Weary told Billy about neat tortures he'd read about or seen in the movies or heard on the radio--about other neat tortures he himself had invented. One of the inventions was sticking a dentist's drill into a guy's ear. He asked Billy what he thought the worst from of execution was. Billy had no opinion. The correct answer turned out to be this: "You stake a guy out on an anthill in the desert--see? He's facing upward, and you put honey all over his balls and pecker, and you cut off his eyelids so he has to stare at the sun till he dies." So it goes.
Yes, Billy Pilgrim's friend, Roland Weary, is morbidly obsessed with torture and death. Roland seems to revel in Billy's naivete. He senses Billy's weakness--his lack of worldly experience--and exploits it. At this point in the Slaughterhouse, Weary needs somebody to bully, and Billy is the easy target.
Torture has been in the news a great deal these last few days, thanks to President Trump's recent comments about waterboarding as an effective method of interrogation, despite all evidence to the contrary. Soldiers don't want to do it. Military commanders are against it. The Geneva Convention outlaws it. Yet, torture is again up for debate.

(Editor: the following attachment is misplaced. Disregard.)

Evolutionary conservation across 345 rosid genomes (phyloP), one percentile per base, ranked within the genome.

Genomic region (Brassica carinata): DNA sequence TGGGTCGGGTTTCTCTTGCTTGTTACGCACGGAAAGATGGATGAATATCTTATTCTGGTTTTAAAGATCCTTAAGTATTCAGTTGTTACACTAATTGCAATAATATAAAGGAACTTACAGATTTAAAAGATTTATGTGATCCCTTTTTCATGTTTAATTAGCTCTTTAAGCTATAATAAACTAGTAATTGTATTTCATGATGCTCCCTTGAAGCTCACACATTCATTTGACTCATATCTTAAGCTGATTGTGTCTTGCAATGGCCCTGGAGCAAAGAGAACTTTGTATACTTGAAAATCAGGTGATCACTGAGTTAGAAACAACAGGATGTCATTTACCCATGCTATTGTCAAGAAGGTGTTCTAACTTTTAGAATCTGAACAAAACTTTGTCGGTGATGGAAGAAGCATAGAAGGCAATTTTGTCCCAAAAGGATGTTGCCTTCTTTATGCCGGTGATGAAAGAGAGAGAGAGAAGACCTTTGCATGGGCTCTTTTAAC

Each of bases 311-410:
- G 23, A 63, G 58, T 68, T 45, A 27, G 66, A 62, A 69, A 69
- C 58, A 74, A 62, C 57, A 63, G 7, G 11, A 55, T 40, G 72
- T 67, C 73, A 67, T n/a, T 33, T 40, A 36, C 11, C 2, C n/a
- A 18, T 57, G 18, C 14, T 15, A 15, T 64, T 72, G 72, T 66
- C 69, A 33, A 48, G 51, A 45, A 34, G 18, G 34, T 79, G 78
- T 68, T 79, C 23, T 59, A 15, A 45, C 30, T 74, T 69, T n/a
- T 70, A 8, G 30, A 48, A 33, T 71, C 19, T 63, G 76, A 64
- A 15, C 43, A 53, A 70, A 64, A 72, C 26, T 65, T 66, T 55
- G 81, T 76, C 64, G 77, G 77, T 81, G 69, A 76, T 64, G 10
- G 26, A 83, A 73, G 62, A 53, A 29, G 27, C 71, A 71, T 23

I am not going to go on an anti-Trump rant. I am simply going to speak up for compassion and decency. Yes, ISIL militants have beheaded innocent civilians, broadcasting grisly videos over the Internet. Yes, these militants seem without human decency or morals. I am not defending them.
However, I also do not believe in fighting evil acts with evil acts. That is antithetical to my core values. As the old saying goes, two wrongs don't make a right. Fighting torture with torture only begets more torture. We become just as culpable in the cycle of violence.
I'm not looking to make enemies or friends. I'm just reminded of what Pastor Martin Niemoller said about Nazi Germany:
First they came for the Socialists, and I did not speak out—Thus, I have to say that torture is wrong, no matter how justified it may seem. It demeans and dehumanizes every person involved--victims and those doing the victimizing.
Because I was not a Socialist.
Then they came for the Trade Unionists, and I did not speak out—
Because I was not a Trade Unionist.
Then they came for the Jews, and I did not speak out—
Because I was not a Jew.
Then they came for me—and there was no one left to speak for me.
Saint Marty is grateful to live in a country where he can still speak out for common decency (for now).